September 11, 2013

Never Forget

Never Forget - Firefighter bows his head in front of WTC wreckage

Reflections by Jim Nedelak

I used to think that Americans were a little overly obsessed with September 11th—I simply didn't get it.

I'm not sure when the change began, but somewhere in the last 6 years my heart softened, and I became empathetic to my new countrymen. I started to see the deep sacrifice and courage that has been offered up by the many heroes who have worked to make a difference.

To all those who gave their lives, to those who gave their sweat, and to those who shed countless tears—I salute you.

Teaching Others to Believe

I’m currently gearing up to teach a course on skillshare. As I’ve shared what I’m doing with family, friends, and strangers, I’ve been surprised at the common thread weaved between all their reactions.

They don’t believe.

So many people are nervous, scared, worried at the thought of not being able to do something new. Honestly, I am too. I’ve never taught a class like this before. Can I do it? Will anyone care? Will people feel like they got their money’s worth out of it? These are a few of the questions that are haunting me right now.

I’m choosing to believe.

For now, I’m setting my fears aside, I’m moving forward. I’m believing.

My hope is that the product of my class is not simply that folks will learn a bit about HTML+CSS, but that they’ll learn to believe in themselves…even if it’s just a tiny bit more.

Anyone Can Code

I know what it's like to learn from scratch. Just six years ago I knew pretty much nothing about how to create a website, but I worked hard, practiced a lot, and learned a ton of stuff along the way—including that (there's a better way to learn to code than just reading books and scouring the internet for tutorials.

You don't have to spend a ton of time or money to get started with the web. You just need the right information delivered in digestible bits, and someone to lean on when you get a bit flustered or stuck. Enter...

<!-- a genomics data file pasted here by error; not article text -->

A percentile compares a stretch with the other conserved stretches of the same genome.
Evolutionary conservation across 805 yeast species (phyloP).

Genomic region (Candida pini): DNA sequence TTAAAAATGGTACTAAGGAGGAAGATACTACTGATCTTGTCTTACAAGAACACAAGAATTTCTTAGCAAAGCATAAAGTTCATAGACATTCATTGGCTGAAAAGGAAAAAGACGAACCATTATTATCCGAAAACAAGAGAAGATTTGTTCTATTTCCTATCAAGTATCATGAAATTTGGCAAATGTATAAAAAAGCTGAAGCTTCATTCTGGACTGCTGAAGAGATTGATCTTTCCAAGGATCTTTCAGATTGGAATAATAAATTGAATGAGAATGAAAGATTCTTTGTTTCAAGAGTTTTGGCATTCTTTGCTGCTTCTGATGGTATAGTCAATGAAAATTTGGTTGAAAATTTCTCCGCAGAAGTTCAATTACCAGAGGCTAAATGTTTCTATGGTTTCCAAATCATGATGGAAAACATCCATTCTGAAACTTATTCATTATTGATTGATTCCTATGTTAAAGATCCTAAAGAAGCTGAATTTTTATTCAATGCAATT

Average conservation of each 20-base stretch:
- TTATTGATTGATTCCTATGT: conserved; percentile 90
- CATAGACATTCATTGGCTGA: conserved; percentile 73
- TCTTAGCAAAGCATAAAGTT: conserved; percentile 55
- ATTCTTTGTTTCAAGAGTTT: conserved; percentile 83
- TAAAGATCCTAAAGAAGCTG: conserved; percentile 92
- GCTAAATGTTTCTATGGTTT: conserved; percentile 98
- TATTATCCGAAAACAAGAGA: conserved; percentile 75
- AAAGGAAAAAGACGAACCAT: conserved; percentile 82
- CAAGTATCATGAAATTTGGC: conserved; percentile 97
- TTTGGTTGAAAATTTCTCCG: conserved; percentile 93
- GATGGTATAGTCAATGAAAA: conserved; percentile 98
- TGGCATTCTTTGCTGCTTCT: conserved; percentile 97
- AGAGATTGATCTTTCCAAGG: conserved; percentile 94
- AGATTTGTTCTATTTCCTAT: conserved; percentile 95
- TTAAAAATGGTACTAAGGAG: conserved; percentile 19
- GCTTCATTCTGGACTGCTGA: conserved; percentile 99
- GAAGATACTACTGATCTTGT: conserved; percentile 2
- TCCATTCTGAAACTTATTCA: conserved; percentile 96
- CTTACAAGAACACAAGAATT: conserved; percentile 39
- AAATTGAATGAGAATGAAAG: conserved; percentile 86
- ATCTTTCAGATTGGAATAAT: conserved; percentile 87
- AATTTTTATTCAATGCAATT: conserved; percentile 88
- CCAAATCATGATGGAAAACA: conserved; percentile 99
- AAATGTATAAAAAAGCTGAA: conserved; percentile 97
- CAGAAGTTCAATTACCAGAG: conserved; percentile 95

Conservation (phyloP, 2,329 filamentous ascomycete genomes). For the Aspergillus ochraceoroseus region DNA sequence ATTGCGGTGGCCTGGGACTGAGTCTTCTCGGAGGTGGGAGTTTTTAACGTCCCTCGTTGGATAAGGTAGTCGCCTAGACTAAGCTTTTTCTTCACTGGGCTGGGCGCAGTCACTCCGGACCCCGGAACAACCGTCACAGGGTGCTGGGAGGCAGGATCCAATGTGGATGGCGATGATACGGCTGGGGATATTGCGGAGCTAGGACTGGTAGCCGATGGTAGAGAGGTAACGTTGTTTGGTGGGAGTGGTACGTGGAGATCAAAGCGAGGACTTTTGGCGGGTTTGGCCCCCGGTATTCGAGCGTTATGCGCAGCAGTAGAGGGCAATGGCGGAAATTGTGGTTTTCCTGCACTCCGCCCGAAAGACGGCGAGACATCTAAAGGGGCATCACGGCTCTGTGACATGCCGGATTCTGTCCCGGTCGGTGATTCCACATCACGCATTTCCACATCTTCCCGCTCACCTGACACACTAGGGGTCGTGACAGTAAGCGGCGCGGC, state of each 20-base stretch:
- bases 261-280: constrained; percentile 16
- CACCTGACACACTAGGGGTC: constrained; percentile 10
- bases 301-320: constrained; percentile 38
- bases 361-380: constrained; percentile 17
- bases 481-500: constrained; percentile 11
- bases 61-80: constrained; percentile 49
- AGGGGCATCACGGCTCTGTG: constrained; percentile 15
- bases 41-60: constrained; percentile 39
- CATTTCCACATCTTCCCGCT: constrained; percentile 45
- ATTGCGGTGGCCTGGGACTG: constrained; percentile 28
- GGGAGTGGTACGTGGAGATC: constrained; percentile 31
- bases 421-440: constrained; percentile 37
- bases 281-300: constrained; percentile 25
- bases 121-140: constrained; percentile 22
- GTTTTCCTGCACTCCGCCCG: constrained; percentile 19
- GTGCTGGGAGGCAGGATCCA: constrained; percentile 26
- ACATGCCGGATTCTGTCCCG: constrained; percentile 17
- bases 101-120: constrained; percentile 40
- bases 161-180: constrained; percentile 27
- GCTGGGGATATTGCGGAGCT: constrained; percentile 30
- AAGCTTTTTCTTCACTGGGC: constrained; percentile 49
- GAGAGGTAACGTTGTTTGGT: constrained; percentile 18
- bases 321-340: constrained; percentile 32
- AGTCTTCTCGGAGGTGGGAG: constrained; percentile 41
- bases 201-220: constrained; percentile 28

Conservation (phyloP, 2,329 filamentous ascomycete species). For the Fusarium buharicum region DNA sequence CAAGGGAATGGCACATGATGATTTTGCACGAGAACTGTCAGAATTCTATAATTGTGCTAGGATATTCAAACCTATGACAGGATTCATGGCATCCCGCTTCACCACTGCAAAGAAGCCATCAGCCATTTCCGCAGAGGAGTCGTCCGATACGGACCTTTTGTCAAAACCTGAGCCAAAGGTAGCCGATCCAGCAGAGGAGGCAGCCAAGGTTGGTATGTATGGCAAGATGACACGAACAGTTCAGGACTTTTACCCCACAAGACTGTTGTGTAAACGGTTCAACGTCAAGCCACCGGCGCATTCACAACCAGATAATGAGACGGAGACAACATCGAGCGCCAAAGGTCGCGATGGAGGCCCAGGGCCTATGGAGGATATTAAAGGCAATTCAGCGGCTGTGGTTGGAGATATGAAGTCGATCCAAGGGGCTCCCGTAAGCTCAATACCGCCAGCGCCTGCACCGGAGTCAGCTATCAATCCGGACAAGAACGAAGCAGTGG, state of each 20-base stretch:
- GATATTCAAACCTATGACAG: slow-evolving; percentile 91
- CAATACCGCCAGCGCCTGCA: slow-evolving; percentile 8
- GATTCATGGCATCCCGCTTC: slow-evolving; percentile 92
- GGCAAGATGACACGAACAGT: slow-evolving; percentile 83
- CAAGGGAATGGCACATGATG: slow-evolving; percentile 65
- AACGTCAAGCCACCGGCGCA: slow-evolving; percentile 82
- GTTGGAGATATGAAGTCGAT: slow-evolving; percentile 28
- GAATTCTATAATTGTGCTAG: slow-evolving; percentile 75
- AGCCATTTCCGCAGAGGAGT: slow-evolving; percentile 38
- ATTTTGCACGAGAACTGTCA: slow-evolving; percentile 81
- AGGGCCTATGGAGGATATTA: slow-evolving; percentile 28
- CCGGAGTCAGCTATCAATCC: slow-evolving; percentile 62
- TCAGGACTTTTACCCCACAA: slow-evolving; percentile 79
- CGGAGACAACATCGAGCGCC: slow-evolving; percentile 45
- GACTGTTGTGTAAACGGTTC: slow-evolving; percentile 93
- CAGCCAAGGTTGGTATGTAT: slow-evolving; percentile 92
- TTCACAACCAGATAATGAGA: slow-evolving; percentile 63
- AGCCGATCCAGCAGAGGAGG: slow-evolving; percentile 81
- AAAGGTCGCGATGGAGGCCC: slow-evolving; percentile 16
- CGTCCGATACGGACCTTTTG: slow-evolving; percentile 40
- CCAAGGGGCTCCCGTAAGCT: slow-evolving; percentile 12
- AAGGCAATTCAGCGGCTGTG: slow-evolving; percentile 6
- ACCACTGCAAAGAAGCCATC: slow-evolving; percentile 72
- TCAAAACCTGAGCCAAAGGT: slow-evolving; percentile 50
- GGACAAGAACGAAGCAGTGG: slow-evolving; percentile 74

YOU can CODE Part I: Learn HTML + CSS Basics in One Week!

I've created a straightforward and brief getting started course for folks who want to learn how to create on the web. You can check out my announcement, and get a 25% discount code on my YOU can CODE website.

On the horizon I also have two progressive follow-up courses that I plan to release after the completion of the first course.

  • YOU can CODE Part II: Create a Marketing Site in 3 Weeks
  • YOU can CODE Part III: Create a Rails App in 4 Weeks

Checkout a sample of one of the brief lessons on HTML:

March 25, 2013

Textured Icons With Icon Stacks

A couple days ago I posted a brief article on what I call Icon Stacks--an easy way to create complex multi-color icons using icon fonts. Today I wanted to share another interesting use for Icon Stacks that I came up with: Textured Icons.

So historically if you wanted to create a textured icon, you were most certainly relegated to using some sort of image for your icons. This often meant recreating existing icons in photoshop and then applying texture brushes, etc. to get the look you were going for. If you wanted to use these icons at different sizes you, you'd have to rinse and repeat for each individual size...lame.

I Want Scalable Texture

No worries, Icon Stacks can help with that too, just create a couple of texture icons and add them to your icon font: